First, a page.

In this episode we are looking at the three remaining principles of influence following on from what we covered in yesterday’s video. If you haven’t checked that out yet, click the link in the description to watch that video first.
So if you’re ready to learn how to use influence principles to sell your local supermarket on letting you buy more than two tins of beans during this pandemic crisis, then hit that thumbs up button and lets get into it…
The first principle of influence that we’re covering in this video is the principle of likeability. You know the cliche, people buy from those they know, LIKE and trust? The trust principle of likeability is why this is effective.
There is a tonne of scientific evidence that proves that we buy from those we feel similar to. And we we’re more likely to find people similar to us more likeable.
Going back to the tribal days, we’re programmed to trust the people in our tribe and fear those who are not so this makes total sense.
If your brain had to work out who it could trust with every interaction, you’d never get anything done. Instead, it uses these shortcuts.
Likeability = more trust = less uncertainty = More likely to buy.
So how do we become more likeable? This comes down to building rapport before trying to shove your sales pitch down someone’s throat.
Avoid becoming the stereotype of the arrogant, brash and aggressive sales professional. That style of selling might have worked in the past but it doesn’t work anymore.
Instead, to increase your levels of likeability, find out what your prospects like to do, what forms of entertainment they enjoy and what their interests are so that you can try and find some overlap between their world and your own.
The influence principle of authority is perhaps the easiest principle to understand yet most salespeople don’t feel comfortable implementing it.
You have the ability right this second to call yourself an authority in your industry. You know more about your product or service than anyone else out there right?
An expert is defined as:
“A person who is very knowledgeable about or skilful in a particular area”
So you’re an “expert” by definition.
However, most salespeople don’t feel worthy of this title. I’m here to tell you that you should feel confident in calling yourself an expert from this moment onward.
Authority is another shortcut our brain uses to do less processing but still survive. If someone has perceived authority over us, our brain takes action when they suggest it without thinking whether this is the correct thing to do. This is hardwired into our brains to reduce the amount of processing they need to do day-to-day.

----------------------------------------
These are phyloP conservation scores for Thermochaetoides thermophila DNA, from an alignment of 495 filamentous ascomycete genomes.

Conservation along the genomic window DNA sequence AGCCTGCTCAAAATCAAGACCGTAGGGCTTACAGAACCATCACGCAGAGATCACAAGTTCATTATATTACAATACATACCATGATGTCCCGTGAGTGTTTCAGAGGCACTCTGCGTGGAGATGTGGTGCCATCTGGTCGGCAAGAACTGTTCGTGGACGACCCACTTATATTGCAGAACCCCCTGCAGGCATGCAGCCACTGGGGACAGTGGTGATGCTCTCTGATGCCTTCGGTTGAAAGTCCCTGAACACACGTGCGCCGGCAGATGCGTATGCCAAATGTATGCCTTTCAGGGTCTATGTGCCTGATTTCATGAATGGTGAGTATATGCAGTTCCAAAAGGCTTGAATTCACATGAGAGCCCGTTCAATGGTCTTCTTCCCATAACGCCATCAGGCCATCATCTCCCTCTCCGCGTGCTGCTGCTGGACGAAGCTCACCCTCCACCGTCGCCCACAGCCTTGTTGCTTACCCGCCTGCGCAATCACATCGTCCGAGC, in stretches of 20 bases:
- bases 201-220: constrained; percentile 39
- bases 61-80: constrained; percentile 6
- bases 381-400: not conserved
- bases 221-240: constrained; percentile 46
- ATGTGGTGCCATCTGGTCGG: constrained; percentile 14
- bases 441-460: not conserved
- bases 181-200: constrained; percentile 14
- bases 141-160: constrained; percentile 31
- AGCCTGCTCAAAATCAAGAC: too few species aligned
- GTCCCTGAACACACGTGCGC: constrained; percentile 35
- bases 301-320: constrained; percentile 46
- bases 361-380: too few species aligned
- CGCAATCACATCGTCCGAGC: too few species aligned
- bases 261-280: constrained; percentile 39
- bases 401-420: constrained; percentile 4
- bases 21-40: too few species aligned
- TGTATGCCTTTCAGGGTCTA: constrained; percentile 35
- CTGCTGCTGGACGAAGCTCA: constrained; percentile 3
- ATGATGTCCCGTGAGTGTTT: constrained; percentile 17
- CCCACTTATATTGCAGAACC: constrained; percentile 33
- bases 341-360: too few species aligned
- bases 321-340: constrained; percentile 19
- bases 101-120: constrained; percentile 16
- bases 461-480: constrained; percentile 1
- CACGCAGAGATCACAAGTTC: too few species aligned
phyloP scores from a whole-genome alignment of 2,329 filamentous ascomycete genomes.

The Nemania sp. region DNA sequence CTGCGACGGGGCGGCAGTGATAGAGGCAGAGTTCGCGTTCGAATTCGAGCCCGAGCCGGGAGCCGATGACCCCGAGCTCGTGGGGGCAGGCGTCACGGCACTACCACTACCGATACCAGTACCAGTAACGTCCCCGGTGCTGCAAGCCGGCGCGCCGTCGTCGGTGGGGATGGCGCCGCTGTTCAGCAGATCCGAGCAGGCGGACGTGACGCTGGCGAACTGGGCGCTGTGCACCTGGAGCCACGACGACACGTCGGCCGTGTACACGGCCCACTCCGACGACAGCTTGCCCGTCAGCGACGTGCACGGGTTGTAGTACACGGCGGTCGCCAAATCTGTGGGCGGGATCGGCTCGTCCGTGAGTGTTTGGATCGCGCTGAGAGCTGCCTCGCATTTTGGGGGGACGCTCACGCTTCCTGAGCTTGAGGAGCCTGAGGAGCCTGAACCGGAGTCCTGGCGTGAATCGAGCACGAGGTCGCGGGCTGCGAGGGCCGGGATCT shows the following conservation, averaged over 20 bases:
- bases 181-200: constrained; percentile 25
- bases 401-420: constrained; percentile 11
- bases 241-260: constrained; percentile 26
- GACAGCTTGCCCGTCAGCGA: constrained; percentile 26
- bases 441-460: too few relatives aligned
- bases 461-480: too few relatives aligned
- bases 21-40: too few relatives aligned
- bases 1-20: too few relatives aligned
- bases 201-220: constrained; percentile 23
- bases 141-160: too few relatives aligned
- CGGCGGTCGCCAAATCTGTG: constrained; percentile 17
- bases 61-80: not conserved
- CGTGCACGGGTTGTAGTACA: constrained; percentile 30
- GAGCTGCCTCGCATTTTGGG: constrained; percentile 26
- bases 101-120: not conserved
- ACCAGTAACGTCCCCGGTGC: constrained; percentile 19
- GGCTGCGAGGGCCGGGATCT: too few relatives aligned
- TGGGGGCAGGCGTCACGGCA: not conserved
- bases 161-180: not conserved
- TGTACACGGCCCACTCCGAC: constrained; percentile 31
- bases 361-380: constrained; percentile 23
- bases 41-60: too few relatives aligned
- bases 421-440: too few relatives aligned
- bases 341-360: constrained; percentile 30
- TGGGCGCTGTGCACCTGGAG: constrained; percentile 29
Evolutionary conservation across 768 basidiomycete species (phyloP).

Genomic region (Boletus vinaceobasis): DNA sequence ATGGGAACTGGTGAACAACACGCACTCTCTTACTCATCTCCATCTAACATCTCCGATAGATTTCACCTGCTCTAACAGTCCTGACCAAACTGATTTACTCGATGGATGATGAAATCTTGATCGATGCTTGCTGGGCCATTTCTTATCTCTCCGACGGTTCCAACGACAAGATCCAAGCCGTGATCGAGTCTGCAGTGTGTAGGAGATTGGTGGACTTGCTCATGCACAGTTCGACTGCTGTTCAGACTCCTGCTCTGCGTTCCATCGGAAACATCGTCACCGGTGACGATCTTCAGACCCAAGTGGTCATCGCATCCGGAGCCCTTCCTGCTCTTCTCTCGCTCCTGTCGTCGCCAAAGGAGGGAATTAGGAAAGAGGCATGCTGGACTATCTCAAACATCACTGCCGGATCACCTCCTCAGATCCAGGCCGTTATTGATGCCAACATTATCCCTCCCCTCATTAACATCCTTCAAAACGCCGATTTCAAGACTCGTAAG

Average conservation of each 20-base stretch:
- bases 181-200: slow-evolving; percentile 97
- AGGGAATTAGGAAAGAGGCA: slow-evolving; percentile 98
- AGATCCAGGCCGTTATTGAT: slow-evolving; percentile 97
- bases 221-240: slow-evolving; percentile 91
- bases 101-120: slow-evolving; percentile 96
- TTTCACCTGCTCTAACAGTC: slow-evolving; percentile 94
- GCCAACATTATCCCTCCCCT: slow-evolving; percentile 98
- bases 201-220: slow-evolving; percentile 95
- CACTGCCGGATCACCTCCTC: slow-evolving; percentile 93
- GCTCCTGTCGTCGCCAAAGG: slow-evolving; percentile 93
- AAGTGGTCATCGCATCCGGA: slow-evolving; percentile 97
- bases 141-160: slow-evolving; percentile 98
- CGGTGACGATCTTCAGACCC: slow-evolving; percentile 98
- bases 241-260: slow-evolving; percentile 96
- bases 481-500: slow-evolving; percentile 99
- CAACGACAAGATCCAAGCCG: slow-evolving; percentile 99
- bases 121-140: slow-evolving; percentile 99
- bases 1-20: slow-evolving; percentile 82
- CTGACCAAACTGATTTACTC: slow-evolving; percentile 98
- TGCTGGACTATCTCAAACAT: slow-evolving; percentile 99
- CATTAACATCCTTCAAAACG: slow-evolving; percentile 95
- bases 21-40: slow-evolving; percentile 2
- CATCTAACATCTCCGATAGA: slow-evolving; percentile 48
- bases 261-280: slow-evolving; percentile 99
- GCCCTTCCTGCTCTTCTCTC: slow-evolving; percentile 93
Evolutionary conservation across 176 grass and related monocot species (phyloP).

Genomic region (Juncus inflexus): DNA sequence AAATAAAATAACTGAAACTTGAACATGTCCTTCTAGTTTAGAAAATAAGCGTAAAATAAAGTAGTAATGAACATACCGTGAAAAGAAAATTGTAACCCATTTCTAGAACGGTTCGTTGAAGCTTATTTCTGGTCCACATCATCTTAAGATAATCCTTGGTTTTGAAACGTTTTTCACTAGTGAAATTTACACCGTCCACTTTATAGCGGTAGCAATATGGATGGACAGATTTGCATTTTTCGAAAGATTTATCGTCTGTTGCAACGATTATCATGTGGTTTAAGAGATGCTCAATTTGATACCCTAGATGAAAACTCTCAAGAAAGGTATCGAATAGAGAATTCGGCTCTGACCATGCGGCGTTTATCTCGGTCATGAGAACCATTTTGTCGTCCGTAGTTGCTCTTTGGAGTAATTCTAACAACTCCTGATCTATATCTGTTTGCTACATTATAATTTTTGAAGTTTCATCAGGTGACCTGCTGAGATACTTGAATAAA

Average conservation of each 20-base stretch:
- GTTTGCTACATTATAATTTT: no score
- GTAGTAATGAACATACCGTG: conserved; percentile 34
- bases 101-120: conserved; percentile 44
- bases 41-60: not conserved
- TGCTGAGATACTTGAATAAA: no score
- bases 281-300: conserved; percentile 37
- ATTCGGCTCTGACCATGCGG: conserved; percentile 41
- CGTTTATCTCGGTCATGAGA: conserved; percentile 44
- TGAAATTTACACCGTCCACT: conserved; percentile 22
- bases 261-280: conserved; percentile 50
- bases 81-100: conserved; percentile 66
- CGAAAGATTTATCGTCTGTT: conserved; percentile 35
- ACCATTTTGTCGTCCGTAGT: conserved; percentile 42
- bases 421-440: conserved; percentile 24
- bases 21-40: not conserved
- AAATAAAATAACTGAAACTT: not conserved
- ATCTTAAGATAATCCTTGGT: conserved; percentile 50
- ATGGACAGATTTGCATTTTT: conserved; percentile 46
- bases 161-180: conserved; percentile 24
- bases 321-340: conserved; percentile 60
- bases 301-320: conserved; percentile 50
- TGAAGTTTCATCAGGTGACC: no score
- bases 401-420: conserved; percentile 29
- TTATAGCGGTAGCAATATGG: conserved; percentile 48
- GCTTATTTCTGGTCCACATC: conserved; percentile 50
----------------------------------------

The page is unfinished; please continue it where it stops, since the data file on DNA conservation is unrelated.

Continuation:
As a salesperson you can use the principle of influence to your advantage in two ways –
- The first and most powerful way to leverage the law of authority is to become an influencer in your industry. This starts today when you start referring to yourself as an expert on your product.
- Alternatively, you can leverage the principle of authority from another angle by to selling the boss above your usual decision-maker. If the decision makers boss has bought in, then they’ll have to agree too due to the principle of authority.
Scarcity is the final principle of influence that we’re going to cover in this video series and it is the easiest to start using too.
Want to increase the level of scarcity in your sales process? Make it harder for your prospects to buy your product. When you make it harder for people to by your product, your prospects will will want it more and the sale gets easier! How crazy is that?
Again, this principle of influence exists because our brains take yet another shortcut to reduce the amount of processing they have to do each day. Our brains have a rule that says, if something is difficult to get hold of, it must be popular and therefore it’s good and you should want it too.
The best example of this right now? The amount of idiots stockpiling hundreds of rolls of toilet paper during this pandemic that’s sweeping the globe.
You can use the influence principle of scarcity by limiting the time you spent with customers in a strategic way. You goal should be to become a scarce but valuable resource.
A practical example of pulling on the influence principle of scarcity is used by high end shoe retailers all the time. They attempt to gain a commitment from the prospect before they confirm if they have stock of the product.
For example, the shop assistant will say “I’m not sure if we have any of these in stock. Will you 100% buy it if I go out back and try and track a pair of these shoes?” They know damn well they’re in stock but they’re using scarcity and commitment to lock down the deal.
And so, there we have it, the final three laws of influence: likeability, authority and scarcity.
And if you’ve watched the previous episode, the six principles of influence in their entirety are:
- Commitment and Consistency
- social Proof
The more that you can use these principles of influence throughout your sales conversations, marketing and email copy the higher chances you have of influencing a buyer to come around to your way of thinking.